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Tuesday, July 23, 2024

‘Unprofessional public dealing’ a roadblock Public-Police relations in India; Possible Ways out

The relationship between the police and the general public is vital to establish and maintain law and order in any country. The interdependency of both goes hand in hand where mutual support ensures prevalence of law. While the police are supposed to maintain law and order, the public needs to support this cause as it is important for them to maintain this mutual dependency on the grounds of a better social temperament or rather a peaceful status quo.

Over the years, as societies evolved, crimes did too and it is the responsibility of the police to look after the general public and protect them. But this also depends hugely on how well the public co-operates with the ways of the police.

This is perhaps a very general understanding of why and how there needs to be a peaceful association between the police and the public. But what if the policing that is applied is crude and unprofessional? That is the focal point of this article that provides insights into how important and necessary it is to maintain a harmonious public-police relationship and questions whether the police are professional in their approach.

The article then moves on to discuss the various ‘methods’ the police use in order to assert their dominance and how it snaps the bridge between them and the public and how deep the influence of the law-making bodies had clawed into this complex relation. Towards the end, the article also analyses the various real-life exchanges that had taken place between the two parties in question and offers a solution to the unending saga of the insidious war between the common people and the public.

Unprofessionalism in exchange for peace

Unprofessionalism comes in all forms if one considers various aspects of the political system in India. But is police politics too? That is a question for another discussion but here we discuss the kinds of unprofessionalism exhibited by the Indian Police and the root cause behind them. The foundation of this relationship between the police and the public is very basic and subjective. The social situation of the particular society contributes heavily in the context of this situation. To understand this the actor Surya starrer, Jai Bhim (2020) can be considered as an example.

The movie was based on a real-life incident that happened in Tamil Nadu, India. In this movie the police discriminate based on the caste hierarchy and this is because the community that they live in, the landscape of that particular community is made to look at people through the lens of their caste system and this leads the police in the incident to torture and kill the innocent lower caste men in the incident. This explains why the social set up plays an important role in determining the state of the public-police relationship. How do we fix this? As much as this is an important question, the only way to end this type of a bad balance is to end the prejudice that prevails in India from time immemorial.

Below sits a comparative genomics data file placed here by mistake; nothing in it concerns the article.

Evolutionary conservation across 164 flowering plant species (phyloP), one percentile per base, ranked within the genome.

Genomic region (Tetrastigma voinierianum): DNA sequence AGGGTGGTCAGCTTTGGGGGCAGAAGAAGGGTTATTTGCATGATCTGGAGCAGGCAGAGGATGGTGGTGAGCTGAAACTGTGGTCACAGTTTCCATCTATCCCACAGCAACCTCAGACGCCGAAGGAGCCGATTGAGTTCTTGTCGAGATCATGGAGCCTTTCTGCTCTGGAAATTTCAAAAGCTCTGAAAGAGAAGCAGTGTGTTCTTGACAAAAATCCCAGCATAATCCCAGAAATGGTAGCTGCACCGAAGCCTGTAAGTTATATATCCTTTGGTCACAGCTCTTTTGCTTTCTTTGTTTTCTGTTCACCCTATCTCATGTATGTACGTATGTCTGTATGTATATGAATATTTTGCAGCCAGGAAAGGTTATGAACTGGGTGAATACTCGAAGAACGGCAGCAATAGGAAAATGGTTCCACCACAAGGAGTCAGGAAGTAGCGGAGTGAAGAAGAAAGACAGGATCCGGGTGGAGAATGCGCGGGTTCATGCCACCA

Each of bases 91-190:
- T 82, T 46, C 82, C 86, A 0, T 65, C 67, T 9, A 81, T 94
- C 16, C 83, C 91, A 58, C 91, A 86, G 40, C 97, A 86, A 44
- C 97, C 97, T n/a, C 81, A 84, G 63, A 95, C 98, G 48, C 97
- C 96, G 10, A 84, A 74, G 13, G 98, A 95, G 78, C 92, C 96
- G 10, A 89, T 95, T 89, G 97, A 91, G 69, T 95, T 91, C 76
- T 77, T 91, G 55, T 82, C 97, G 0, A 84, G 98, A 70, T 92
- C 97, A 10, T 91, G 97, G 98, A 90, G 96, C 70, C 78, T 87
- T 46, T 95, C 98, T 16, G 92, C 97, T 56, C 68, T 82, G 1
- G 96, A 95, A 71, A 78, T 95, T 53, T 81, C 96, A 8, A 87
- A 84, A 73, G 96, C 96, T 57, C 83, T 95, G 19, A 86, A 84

Another major and very visible unprofessionalism is bribing and this concept does not require any example as one witnesses this happening everywhere in the country almost every day. Although it would not be fair to generalize and portray that “all police are bad”, a majority of the Indian police fall into the pit of unethical ways of evolving economically.

Bribery in India is very common to the extent that it has almost grown into general normalcy but a survey conducted by Transparency International reveals that, “India has one of the highest overall bribery rate (39%) and the highest rate of citizens using personal connections (46%), following India, Indonesia and China have the second and third highest rates of people using personal connections with 36% and 32% respectively.”

This report supports the general idea that the entire system is corrupted and if there needs to be a change, it has to be done from the very cause behind the issue. Police collect bribes from small vendors and small businesses, from autorickshaw drivers, from people who fail to follow traffic rules and in many other ways that are always unaccounted for. The blame ultimately has to fall on the police, the system, the society and the notion of this idea that money can buy anything, even power, authority and more specifically the law and order of the country itself.